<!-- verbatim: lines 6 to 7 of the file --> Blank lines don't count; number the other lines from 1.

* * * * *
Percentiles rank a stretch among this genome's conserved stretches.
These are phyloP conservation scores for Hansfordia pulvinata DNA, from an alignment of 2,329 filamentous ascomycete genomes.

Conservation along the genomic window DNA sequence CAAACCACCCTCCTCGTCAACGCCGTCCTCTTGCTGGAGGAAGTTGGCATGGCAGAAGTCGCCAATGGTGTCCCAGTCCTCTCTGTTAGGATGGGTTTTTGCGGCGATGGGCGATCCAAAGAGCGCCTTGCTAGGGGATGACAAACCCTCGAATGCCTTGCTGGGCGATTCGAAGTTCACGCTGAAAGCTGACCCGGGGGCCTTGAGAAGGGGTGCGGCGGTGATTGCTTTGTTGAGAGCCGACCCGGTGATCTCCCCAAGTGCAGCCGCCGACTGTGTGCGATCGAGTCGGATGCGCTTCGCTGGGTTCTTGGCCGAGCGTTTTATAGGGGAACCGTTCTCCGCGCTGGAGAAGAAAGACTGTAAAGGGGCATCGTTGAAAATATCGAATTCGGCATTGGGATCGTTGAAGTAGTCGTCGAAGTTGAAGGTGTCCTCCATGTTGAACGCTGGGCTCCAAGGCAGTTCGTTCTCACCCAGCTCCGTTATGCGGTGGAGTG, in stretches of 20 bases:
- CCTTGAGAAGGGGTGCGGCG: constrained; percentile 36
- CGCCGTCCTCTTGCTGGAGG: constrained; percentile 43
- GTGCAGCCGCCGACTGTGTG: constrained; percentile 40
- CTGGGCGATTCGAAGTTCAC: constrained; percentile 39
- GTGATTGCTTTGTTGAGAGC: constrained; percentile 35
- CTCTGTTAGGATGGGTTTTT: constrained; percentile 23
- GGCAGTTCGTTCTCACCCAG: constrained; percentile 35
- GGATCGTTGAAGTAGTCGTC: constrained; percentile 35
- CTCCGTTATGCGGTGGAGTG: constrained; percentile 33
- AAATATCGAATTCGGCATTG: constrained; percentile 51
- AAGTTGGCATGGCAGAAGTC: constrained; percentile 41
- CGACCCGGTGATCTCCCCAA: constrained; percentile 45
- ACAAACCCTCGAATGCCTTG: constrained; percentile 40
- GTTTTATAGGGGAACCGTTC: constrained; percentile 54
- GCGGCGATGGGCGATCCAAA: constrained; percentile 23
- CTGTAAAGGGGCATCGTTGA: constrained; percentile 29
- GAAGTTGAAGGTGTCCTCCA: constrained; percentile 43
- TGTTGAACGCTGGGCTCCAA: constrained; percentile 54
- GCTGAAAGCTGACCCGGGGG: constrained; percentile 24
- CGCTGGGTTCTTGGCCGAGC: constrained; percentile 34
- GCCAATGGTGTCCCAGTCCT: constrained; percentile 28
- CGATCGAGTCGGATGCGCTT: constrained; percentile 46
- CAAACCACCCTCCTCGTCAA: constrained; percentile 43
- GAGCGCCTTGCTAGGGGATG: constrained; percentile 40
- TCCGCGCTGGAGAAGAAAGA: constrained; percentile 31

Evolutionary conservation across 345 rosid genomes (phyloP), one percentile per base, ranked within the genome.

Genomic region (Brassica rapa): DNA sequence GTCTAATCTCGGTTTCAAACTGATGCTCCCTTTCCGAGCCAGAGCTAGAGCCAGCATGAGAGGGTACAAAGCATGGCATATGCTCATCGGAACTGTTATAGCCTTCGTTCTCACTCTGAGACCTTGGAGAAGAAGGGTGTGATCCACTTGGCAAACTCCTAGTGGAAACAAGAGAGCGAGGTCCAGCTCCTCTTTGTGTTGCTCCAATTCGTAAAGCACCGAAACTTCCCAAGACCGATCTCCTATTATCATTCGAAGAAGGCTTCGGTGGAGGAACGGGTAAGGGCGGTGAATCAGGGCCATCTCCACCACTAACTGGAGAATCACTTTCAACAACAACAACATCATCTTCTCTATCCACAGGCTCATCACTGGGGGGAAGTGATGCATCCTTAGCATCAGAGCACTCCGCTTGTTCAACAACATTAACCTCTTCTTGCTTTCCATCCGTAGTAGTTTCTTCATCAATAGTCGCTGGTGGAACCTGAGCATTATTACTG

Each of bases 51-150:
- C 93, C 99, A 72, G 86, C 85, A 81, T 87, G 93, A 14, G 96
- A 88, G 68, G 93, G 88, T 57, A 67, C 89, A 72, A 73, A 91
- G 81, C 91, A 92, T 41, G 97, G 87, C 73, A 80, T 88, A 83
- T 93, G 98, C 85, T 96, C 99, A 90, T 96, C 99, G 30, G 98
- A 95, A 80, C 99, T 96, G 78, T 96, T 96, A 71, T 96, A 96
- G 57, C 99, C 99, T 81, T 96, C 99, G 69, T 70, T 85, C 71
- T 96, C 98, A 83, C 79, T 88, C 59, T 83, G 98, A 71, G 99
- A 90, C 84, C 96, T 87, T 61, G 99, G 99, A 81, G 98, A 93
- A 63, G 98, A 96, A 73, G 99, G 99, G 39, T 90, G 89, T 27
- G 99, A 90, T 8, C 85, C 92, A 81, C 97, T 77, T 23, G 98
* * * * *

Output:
- GTGCAGCCGCCGACTGTGTG: constrained; percentile 40
- CTGGGCGATTCGAAGTTCAC: constrained; percentile 39